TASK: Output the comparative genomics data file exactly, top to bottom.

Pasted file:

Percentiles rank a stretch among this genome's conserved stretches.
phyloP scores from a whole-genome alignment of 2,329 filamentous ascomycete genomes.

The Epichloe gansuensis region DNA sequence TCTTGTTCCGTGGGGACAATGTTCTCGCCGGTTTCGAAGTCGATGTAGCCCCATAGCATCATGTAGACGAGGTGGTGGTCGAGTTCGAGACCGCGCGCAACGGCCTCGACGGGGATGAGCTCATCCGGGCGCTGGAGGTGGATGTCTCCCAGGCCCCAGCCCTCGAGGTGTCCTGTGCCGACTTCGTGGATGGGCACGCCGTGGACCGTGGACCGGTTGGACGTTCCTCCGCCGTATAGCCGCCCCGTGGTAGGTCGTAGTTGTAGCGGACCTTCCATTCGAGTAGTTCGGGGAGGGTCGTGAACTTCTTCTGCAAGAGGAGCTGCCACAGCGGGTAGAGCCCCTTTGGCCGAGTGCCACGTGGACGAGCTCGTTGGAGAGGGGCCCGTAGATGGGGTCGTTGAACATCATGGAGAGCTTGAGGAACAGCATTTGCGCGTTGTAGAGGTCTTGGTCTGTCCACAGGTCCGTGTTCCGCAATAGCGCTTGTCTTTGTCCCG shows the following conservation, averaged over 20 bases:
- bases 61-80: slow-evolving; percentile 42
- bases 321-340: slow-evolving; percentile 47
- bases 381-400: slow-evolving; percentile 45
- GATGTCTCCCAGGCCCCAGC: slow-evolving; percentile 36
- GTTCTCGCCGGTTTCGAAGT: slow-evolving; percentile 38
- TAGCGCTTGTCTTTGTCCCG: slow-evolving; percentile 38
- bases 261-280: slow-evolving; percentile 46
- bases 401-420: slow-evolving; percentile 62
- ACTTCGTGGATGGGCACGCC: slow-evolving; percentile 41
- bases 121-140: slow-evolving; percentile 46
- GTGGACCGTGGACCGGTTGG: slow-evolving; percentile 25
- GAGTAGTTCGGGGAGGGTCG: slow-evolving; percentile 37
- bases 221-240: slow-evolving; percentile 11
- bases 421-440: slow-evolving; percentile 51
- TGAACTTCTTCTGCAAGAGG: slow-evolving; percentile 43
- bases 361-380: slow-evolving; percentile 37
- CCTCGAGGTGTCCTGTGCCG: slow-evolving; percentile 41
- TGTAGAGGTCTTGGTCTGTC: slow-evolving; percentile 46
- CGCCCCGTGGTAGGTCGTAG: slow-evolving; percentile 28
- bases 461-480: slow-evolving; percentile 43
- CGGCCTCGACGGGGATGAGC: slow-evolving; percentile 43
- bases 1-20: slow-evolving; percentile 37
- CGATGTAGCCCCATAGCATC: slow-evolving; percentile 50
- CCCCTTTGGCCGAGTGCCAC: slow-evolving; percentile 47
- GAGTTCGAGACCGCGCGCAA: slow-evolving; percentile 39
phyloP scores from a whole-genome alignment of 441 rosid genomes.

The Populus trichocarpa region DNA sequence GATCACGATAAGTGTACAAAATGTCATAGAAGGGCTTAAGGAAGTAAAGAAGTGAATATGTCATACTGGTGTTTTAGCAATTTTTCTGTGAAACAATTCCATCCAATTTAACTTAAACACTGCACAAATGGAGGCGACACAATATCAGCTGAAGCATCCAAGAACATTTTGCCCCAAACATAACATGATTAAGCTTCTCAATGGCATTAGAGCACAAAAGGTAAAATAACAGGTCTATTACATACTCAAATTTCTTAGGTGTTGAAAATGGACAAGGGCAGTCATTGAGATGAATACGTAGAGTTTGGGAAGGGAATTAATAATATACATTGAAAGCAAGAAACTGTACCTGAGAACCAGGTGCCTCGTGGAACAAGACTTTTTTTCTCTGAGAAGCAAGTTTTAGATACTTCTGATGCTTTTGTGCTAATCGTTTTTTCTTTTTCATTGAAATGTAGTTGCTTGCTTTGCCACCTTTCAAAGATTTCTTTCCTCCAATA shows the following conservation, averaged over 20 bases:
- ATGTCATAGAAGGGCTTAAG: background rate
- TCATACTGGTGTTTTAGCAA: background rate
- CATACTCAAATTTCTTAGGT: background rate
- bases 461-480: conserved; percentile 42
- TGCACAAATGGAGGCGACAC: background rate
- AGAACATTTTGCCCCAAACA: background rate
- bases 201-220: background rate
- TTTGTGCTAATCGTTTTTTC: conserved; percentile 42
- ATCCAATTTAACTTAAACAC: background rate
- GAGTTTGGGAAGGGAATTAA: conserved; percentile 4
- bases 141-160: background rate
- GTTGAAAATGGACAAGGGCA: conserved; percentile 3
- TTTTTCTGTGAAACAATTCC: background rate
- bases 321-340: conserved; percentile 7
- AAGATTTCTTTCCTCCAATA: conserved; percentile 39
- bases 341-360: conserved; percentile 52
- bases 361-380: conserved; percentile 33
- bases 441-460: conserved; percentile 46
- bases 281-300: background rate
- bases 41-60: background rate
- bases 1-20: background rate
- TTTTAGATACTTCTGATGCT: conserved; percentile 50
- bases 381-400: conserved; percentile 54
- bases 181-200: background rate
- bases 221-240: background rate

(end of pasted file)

Percentiles rank a stretch among this genome's conserved stretches.
phyloP scores from a whole-genome alignment of 2,329 filamentous ascomycete genomes.

The Epichloe gansuensis region DNA sequence TCTTGTTCCGTGGGGACAATGTTCTCGCCGGTTTCGAAGTCGATGTAGCCCCATAGCATCATGTAGACGAGGTGGTGGTCGAGTTCGAGACCGCGCGCAACGGCCTCGACGGGGATGAGCTCATCCGGGCGCTGGAGGTGGATGTCTCCCAGGCCCCAGCCCTCGAGGTGTCCTGTGCCGACTTCGTGGATGGGCACGCCGTGGACCGTGGACCGGTTGGACGTTCCTCCGCCGTATAGCCGCCCCGTGGTAGGTCGTAGTTGTAGCGGACCTTCCATTCGAGTAGTTCGGGGAGGGTCGTGAACTTCTTCTGCAAGAGGAGCTGCCACAGCGGGTAGAGCCCCTTTGGCCGAGTGCCACGTGGACGAGCTCGTTGGAGAGGGGCCCGTAGATGGGGTCGTTGAACATCATGGAGAGCTTGAGGAACAGCATTTGCGCGTTGTAGAGGTCTTGGTCTGTCCACAGGTCCGTGTTCCGCAATAGCGCTTGTCTTTGTCCCG shows the following conservation, averaged over 20 bases:
- bases 61-80: slow-evolving; percentile 42
- bases 321-340: slow-evolving; percentile 47
- bases 381-400: slow-evolving; percentile 45
- GATGTCTCCCAGGCCCCAGC: slow-evolving; percentile 36
- GTTCTCGCCGGTTTCGAAGT: slow-evolving; percentile 38
- TAGCGCTTGTCTTTGTCCCG: slow-evolving; percentile 38
- bases 261-280: slow-evolving; percentile 46
- bases 401-420: slow-evolving; percentile 62
- ACTTCGTGGATGGGCACGCC: slow-evolving; percentile 41
- bases 121-140: slow-evolving; percentile 46
- GTGGACCGTGGACCGGTTGG: slow-evolving; percentile 25
- GAGTAGTTCGGGGAGGGTCG: slow-evolving; percentile 37
- bases 221-240: slow-evolving; percentile 11
- bases 421-440: slow-evolving; percentile 51
- TGAACTTCTTCTGCAAGAGG: slow-evolving; percentile 43
- bases 361-380: slow-evolving; percentile 37
- CCTCGAGGTGTCCTGTGCCG: slow-evolving; percentile 41
- TGTAGAGGTCTTGGTCTGTC: slow-evolving; percentile 46
- CGCCCCGTGGTAGGTCGTAG: slow-evolving; percentile 28
- bases 461-480: slow-evolving; percentile 43
- CGGCCTCGACGGGGATGAGC: slow-evolving; percentile 43
- bases 1-20: slow-evolving; percentile 37
- CGATGTAGCCCCATAGCATC: slow-evolving; percentile 50
- CCCCTTTGGCCGAGTGCCAC: slow-evolving; percentile 47
- GAGTTCGAGACCGCGCGCAA: slow-evolving; percentile 39
phyloP scores from a whole-genome alignment of 441 rosid genomes.

The Populus trichocarpa region DNA sequence GATCACGATAAGTGTACAAAATGTCATAGAAGGGCTTAAGGAAGTAAAGAAGTGAATATGTCATACTGGTGTTTTAGCAATTTTTCTGTGAAACAATTCCATCCAATTTAACTTAAACACTGCACAAATGGAGGCGACACAATATCAGCTGAAGCATCCAAGAACATTTTGCCCCAAACATAACATGATTAAGCTTCTCAATGGCATTAGAGCACAAAAGGTAAAATAACAGGTCTATTACATACTCAAATTTCTTAGGTGTTGAAAATGGACAAGGGCAGTCATTGAGATGAATACGTAGAGTTTGGGAAGGGAATTAATAATATACATTGAAAGCAAGAAACTGTACCTGAGAACCAGGTGCCTCGTGGAACAAGACTTTTTTTCTCTGAGAAGCAAGTTTTAGATACTTCTGATGCTTTTGTGCTAATCGTTTTTTCTTTTTCATTGAAATGTAGTTGCTTGCTTTGCCACCTTTCAAAGATTTCTTTCCTCCAATA shows the following conservation, averaged over 20 bases:
- ATGTCATAGAAGGGCTTAAG: background rate
- TCATACTGGTGTTTTAGCAA: background rate
- CATACTCAAATTTCTTAGGT: background rate
- bases 461-480: conserved; percentile 42
- TGCACAAATGGAGGCGACAC: background rate
- AGAACATTTTGCCCCAAACA: background rate
- bases 201-220: background rate
- TTTGTGCTAATCGTTTTTTC: conserved; percentile 42
- ATCCAATTTAACTTAAACAC: background rate
- GAGTTTGGGAAGGGAATTAA: conserved; percentile 4
- bases 141-160: background rate
- GTTGAAAATGGACAAGGGCA: conserved; percentile 3
- TTTTTCTGTGAAACAATTCC: background rate
- bases 321-340: conserved; percentile 7
- AAGATTTCTTTCCTCCAATA: conserved; percentile 39
- bases 341-360: conserved; percentile 52
- bases 361-380: conserved; percentile 33
- bases 441-460: conserved; percentile 46
- bases 281-300: background rate
- bases 41-60: background rate
- bases 1-20: background rate
- TTTTAGATACTTCTGATGCT: conserved; percentile 50
- bases 381-400: conserved; percentile 54
- bases 181-200: background rate
- bases 221-240: background rate